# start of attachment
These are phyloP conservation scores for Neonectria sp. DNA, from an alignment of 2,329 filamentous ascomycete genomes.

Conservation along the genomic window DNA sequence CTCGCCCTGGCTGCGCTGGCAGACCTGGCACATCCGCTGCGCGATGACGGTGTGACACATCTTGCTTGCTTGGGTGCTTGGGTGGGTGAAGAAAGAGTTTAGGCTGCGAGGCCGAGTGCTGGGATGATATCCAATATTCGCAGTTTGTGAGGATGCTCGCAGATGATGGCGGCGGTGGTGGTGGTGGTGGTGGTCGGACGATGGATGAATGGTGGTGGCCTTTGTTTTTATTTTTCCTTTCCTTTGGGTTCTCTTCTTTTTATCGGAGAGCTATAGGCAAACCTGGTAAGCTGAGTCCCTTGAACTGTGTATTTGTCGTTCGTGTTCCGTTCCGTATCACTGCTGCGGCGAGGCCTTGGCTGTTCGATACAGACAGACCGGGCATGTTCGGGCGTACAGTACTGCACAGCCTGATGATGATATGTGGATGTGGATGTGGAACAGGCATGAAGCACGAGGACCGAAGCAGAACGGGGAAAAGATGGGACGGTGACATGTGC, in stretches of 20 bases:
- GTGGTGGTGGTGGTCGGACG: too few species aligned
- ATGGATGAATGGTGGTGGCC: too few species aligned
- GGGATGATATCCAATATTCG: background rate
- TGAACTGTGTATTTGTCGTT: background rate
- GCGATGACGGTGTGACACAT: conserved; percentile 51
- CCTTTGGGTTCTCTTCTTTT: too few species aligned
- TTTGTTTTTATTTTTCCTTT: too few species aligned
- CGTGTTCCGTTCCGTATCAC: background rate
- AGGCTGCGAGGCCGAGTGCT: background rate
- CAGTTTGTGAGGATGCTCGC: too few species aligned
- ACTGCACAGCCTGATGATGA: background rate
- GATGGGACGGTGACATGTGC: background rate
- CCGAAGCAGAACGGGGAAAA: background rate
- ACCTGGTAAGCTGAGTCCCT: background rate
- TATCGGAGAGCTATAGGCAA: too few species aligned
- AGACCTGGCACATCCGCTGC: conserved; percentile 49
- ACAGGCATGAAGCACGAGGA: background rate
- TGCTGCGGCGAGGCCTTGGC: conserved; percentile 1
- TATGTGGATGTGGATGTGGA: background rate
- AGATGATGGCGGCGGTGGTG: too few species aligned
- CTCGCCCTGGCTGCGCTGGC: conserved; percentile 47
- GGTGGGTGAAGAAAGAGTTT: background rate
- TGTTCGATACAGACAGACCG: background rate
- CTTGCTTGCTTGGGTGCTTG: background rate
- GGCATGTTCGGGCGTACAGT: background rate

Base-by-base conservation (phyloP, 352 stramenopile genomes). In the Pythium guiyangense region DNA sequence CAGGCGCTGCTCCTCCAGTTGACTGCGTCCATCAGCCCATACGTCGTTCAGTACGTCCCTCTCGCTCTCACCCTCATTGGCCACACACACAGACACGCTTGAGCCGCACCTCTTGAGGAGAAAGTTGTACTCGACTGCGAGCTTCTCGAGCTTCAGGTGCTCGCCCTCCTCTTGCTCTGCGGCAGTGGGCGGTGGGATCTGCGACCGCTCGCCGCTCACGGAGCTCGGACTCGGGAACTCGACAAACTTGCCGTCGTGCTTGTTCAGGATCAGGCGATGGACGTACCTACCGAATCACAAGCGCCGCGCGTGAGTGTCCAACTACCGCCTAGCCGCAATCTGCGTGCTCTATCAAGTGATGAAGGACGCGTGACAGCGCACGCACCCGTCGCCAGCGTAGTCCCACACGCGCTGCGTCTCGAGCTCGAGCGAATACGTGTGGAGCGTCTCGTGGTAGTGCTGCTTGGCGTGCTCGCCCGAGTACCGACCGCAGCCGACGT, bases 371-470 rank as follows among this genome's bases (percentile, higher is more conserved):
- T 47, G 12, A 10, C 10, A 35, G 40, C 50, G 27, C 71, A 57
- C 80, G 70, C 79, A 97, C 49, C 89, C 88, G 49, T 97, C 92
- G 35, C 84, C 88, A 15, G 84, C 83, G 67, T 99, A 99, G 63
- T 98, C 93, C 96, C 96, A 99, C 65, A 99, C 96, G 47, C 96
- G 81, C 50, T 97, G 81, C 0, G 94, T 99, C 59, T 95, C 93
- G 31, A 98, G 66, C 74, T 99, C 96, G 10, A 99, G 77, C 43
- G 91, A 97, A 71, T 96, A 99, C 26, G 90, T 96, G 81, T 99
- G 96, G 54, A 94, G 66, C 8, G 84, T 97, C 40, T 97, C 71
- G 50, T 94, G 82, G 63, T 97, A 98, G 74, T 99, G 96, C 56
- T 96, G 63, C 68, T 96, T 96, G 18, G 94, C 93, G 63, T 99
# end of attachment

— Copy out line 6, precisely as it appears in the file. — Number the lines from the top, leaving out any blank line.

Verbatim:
- TGAACTGTGTATTTGTCGTT: background rate